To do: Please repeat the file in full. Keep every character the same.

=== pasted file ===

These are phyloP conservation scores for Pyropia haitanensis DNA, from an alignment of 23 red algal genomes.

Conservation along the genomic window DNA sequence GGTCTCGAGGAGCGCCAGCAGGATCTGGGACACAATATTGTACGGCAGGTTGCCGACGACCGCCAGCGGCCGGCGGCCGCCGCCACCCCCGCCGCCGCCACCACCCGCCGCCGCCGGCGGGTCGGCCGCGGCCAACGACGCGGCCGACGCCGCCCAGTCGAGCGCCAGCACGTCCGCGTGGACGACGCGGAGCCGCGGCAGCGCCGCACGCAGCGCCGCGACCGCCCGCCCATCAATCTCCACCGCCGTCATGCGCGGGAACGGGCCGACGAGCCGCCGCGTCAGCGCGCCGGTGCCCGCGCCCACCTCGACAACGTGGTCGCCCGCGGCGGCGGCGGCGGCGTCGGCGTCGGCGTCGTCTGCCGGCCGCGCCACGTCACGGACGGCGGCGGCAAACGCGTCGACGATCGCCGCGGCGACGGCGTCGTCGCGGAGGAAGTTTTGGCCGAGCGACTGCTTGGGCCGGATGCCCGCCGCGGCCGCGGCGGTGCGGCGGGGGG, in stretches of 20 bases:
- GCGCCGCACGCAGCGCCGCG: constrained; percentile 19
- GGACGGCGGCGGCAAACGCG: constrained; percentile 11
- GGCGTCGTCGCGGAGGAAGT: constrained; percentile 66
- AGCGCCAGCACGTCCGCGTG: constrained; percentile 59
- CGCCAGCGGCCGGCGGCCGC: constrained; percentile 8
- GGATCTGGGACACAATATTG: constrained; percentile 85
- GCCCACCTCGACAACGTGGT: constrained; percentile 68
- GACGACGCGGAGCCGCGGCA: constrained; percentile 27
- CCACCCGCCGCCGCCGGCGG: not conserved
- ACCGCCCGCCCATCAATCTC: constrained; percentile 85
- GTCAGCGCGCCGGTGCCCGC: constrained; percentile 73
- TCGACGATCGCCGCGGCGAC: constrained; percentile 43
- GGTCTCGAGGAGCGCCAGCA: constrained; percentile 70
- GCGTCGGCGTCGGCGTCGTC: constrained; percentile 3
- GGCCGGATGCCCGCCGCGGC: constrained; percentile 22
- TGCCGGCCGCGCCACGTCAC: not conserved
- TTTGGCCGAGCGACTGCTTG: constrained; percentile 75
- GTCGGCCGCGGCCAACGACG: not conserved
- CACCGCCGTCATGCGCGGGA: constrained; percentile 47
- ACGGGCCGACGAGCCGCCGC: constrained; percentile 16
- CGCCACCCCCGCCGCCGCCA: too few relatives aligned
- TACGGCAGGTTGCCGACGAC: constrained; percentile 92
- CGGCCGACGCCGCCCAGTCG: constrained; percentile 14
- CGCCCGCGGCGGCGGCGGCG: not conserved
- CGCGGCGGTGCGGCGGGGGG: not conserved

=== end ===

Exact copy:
These are phyloP conservation scores for Pyropia haitanensis DNA, from an alignment of 23 red algal genomes.

Conservation along the genomic window DNA sequence GGTCTCGAGGAGCGCCAGCAGGATCTGGGACACAATATTGTACGGCAGGTTGCCGACGACCGCCAGCGGCCGGCGGCCGCCGCCACCCCCGCCGCCGCCACCACCCGCCGCCGCCGGCGGGTCGGCCGCGGCCAACGACGCGGCCGACGCCGCCCAGTCGAGCGCCAGCACGTCCGCGTGGACGACGCGGAGCCGCGGCAGCGCCGCACGCAGCGCCGCGACCGCCCGCCCATCAATCTCCACCGCCGTCATGCGCGGGAACGGGCCGACGAGCCGCCGCGTCAGCGCGCCGGTGCCCGCGCCCACCTCGACAACGTGGTCGCCCGCGGCGGCGGCGGCGGCGTCGGCGTCGGCGTCGTCTGCCGGCCGCGCCACGTCACGGACGGCGGCGGCAAACGCGTCGACGATCGCCGCGGCGACGGCGTCGTCGCGGAGGAAGTTTTGGCCGAGCGACTGCTTGGGCCGGATGCCCGCCGCGGCCGCGGCGGTGCGGCGGGGGG, in stretches of 20 bases:
- GCGCCGCACGCAGCGCCGCG: constrained; percentile 19
- GGACGGCGGCGGCAAACGCG: constrained; percentile 11
- GGCGTCGTCGCGGAGGAAGT: constrained; percentile 66
- AGCGCCAGCACGTCCGCGTG: constrained; percentile 59
- CGCCAGCGGCCGGCGGCCGC: constrained; percentile 8
- GGATCTGGGACACAATATTG: constrained; percentile 85
- GCCCACCTCGACAACGTGGT: constrained; percentile 68
- GACGACGCGGAGCCGCGGCA: constrained; percentile 27
- CCACCCGCCGCCGCCGGCGG: not conserved
- ACCGCCCGCCCATCAATCTC: constrained; percentile 85
- GTCAGCGCGCCGGTGCCCGC: constrained; percentile 73
- TCGACGATCGCCGCGGCGAC: constrained; percentile 43
- GGTCTCGAGGAGCGCCAGCA: constrained; percentile 70
- GCGTCGGCGTCGGCGTCGTC: constrained; percentile 3
- GGCCGGATGCCCGCCGCGGC: constrained; percentile 22
- TGCCGGCCGCGCCACGTCAC: not conserved
- TTTGGCCGAGCGACTGCTTG: constrained; percentile 75
- GTCGGCCGCGGCCAACGACG: not conserved
- CACCGCCGTCATGCGCGGGA: constrained; percentile 47
- ACGGGCCGACGAGCCGCCGC: constrained; percentile 16
- CGCCACCCCCGCCGCCGCCA: too few relatives aligned
- TACGGCAGGTTGCCGACGAC: constrained; percentile 92
- CGGCCGACGCCGCCCAGTCG: constrained; percentile 14
- CGCCCGCGGCGGCGGCGGCG: not conserved
- CGCGGCGGTGCGGCGGGGGG: not conserved